1. there are plenty of cheap but reliable left,-right, -whatever-backs available. But only very few reliable forwards and midfielders. And FCB knows – all top teams hunt those first. Even Brazilian club has joined with the pack.

  15. Anyone know what the problem with Caceres was? I don’t see why he couldn’t be our third string defender. He is a Sevilla, Juventus and Uruguay starter, why couldnt he be used as an insurance policy? Was he that bad or was there something else?

    I like Abidal and especially SMasch as back-ups, but for Copa and injuries, I’d prefer someone like him to back up those defenders.

    1. Not sure, but I would imagine Pep wasn’t enamored with Caceres’ skills on the ball. He still hasn’t improved in that respect. And maybe Pep felt he was a bit too reckless at times still? I don’t know. I would’ve gave him a spot on the team, no question.

      At the start of the 08/09 season, I actually loved Caceres and thought he looked better than Pique, who looked way too slow and clumsy to me. I don’t think Pep was patient enough with Caceres.

    2. I don’t think it was ever a real issue with his defending. He had more pace than most of our backline and tackled well ( maybe slightly too keen to go to ground?) . For me, it was his lack of composure on the ball but as you say, Jnice, that opinion was only formed over a handful of matches as far as I can remember.

      I suppose it shows us that Pep’s starting point for whichever position is an ability to be comfortable on the ball.

  16. I agree with the thoughts on caceres.
    I really liked that guy.

    Maybe he wasnt a ballet dancer on the ball, but how many teams in europe have two ball playing defenders as a great partnership?

    The norm is to have one composed ball playing CB with the other being a ‘destroyer’ type.

    I know this doesnt apply to us but honestly speaking is puyol even a ball playing CB?

    I look at puyol and i think – Now heres a man not blessed technically but has LEARNT to infuse basic ball skills into his game.

    Lets not forget that puyols lunging tackles which were said to be wreckless during his youth are today his trademark.

    I only wish caceres was given more time. At least to see if he could pick up a few things here and fine tune his game.

  17. From @barcastuff:

    Udinese owner Gino Pozzo has just arrived at Barcelona airport and has confirmed there’s a total deal on Alexis Sanchez (22). [rac1]

    The parties are now looking for a date for a final meeting on Alexis Sanchez. His agent can’t on Wednesday, Pozzo can’t on Thursday. [rac1]

    Okay, now I’m sure we’ve got us some Sanchez. (Not that I wasn’t before). YESH.

    Pep’s press conference doesn’t scare me like I thought it would. Still no Fabregas. #sofarsogood

    1. Yeah, but rac1 is as reliable as real estate brokers (can you tell who’s buying a house right now?). Until I see the dude at the Camp Nou getting a medical, I’m calling hooey on it all. There have been agreements reached before, then the next day, Pozzo says “Well, we are waiting for a serious offer. Sanchez is worth Mars, Jupiter and the gross domestic product of the European Union. We can’t just let him go for any old price.”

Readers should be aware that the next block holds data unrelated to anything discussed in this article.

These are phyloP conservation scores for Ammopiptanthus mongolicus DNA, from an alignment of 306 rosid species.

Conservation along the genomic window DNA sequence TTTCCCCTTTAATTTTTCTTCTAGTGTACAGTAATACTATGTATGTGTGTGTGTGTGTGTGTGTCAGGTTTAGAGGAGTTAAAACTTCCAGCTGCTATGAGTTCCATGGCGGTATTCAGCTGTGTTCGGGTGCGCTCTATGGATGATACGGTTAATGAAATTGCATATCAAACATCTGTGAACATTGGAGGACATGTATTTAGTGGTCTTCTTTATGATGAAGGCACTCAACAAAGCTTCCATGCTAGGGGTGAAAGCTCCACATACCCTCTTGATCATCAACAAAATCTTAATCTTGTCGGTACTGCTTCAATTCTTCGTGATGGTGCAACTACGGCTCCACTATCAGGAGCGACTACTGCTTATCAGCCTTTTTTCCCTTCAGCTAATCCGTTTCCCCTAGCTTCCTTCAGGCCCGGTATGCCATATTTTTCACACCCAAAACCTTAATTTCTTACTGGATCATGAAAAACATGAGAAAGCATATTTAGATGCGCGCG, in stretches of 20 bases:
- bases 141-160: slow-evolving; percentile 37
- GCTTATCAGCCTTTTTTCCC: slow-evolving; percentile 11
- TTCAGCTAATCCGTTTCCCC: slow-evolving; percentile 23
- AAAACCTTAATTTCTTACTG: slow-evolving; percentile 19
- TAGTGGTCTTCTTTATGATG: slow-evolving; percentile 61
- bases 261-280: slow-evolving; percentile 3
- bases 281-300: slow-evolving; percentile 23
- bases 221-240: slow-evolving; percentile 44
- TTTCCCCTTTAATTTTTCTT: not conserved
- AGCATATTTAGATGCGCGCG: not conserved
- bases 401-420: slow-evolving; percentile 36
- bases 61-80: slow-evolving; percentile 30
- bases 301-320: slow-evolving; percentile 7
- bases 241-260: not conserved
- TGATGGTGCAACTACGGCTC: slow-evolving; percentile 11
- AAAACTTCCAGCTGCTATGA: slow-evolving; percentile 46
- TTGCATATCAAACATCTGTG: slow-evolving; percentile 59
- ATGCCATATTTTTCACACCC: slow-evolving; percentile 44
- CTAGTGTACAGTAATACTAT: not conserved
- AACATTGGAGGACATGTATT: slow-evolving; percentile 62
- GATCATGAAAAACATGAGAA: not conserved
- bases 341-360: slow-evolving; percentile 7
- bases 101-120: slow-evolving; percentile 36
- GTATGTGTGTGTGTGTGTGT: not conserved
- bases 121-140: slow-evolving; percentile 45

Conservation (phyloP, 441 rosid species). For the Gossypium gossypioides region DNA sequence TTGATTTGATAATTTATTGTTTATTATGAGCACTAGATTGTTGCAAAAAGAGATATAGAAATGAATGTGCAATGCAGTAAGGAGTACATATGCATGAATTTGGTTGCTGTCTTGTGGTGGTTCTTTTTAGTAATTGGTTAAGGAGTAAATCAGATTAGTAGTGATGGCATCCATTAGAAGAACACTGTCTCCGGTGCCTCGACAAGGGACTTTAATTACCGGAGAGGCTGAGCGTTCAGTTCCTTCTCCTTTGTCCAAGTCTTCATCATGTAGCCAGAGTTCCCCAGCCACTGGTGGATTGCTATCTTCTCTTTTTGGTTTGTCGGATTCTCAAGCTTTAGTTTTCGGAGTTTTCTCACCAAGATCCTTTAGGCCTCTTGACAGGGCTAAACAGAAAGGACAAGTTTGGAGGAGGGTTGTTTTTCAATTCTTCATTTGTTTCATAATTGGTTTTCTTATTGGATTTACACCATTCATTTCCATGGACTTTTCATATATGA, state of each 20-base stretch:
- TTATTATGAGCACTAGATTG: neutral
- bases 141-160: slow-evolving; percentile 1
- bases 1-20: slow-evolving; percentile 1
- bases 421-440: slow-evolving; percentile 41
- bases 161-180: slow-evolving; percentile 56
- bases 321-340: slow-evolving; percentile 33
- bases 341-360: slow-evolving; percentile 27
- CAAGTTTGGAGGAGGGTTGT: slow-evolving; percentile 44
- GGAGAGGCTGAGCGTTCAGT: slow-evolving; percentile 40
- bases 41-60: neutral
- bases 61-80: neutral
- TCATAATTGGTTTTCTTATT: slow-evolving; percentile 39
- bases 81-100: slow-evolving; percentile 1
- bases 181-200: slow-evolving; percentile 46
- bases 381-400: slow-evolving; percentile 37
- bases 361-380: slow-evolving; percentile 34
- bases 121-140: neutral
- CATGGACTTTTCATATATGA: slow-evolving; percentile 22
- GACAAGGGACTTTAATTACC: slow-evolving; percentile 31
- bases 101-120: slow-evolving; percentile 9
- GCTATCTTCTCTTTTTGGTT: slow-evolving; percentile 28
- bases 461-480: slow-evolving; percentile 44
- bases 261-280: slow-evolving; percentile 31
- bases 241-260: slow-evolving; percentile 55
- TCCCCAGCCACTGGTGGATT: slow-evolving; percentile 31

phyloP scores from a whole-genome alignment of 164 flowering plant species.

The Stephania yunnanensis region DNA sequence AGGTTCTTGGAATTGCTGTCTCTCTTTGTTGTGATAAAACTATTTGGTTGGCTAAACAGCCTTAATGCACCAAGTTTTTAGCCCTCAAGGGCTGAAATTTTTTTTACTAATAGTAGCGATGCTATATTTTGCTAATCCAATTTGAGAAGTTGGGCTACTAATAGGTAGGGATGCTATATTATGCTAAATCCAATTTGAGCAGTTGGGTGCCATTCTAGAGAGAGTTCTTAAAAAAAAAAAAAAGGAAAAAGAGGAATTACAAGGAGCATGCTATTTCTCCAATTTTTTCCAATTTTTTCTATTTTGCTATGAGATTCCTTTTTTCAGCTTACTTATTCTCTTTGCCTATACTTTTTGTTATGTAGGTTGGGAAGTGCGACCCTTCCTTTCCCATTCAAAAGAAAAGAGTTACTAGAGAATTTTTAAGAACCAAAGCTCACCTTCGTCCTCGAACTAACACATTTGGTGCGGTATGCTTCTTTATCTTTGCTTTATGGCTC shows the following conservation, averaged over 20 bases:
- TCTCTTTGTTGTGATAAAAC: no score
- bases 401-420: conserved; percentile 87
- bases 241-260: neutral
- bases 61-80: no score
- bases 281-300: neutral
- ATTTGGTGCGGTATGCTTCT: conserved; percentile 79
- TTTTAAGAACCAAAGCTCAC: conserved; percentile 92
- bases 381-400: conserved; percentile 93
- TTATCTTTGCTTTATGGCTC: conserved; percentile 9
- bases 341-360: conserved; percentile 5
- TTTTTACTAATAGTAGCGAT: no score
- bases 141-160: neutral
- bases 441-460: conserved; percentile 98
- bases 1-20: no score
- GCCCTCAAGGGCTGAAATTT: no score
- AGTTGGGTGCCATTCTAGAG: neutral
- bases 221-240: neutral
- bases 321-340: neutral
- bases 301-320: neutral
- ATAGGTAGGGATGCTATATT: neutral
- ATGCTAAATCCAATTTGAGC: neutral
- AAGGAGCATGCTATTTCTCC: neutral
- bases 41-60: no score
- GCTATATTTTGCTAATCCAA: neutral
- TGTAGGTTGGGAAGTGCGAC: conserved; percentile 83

2. Rac1 is way more reliable than any of the papers. They usually have better sources than any of the papers. Besides, they aren’t making up quotes. Pozzo Jr. is the one who said there’s a total agreement. If Udinese suddenly decide to change their mind, it doesn’t make Rac1 unreliable, it just means Pozzo is crazy.

    3. “If Udinese suddenly decide to change their mind, it doesn’t make Rac1 unreliable, it just means Pozzo is crazy.”


  18. On Caceres, I don’t think Pep was a big fan of his personality, if I recall correctly. There was this one game where Pep needed him to sub in immediately and instead of being ready, Caceres was busy wetting his hair. I remember Pep got really pissed off at that.

    Also, the lack of ball playing skills was big. Even Puyol, who’s usually thought of as the least assured Barca player on the ball, actually has pretty good feet and can at least look up and find a pass. Caceres was an accident waiting to happen, and with our high line would’ve been a disaster if he gave the ball away.

    I agree with everyone though, he had good pace and good instincts on the tackle, and at the very least, would’ve been better than Gabi Milito these last 12 months. Though Milito fulfills the all important “guy Messi talks to when he’s upset or happy” role, which cannot be dismissed.

    1. I think the real problem with Caceres was that he goes to ground too easily, and gives up too many fouls around the box. This is still true of him. Guardiola loves Mascherano because he can win balls without fouling, and deliver it right back into the mixer. Tackling is an art. Caceres gave up too many set pieces for Guardiola to be happy with, as set pieces are the one thing that’s immune to our pressing and possession game.

      And he lacks the composure on the ball of our defenders. Abidal is a classic example. Could Caceres have learned the composure? Abidal did, and is amazing now, but he wasn’t that bad to begin with.

      I also don’t think that Guardiola likes rash defenders, and Caceres is physical, and definitely rash. He’s another player that’s fine for somebody else, but doesn’t quite meet our standard.

  19. Oh, and about Fabregas: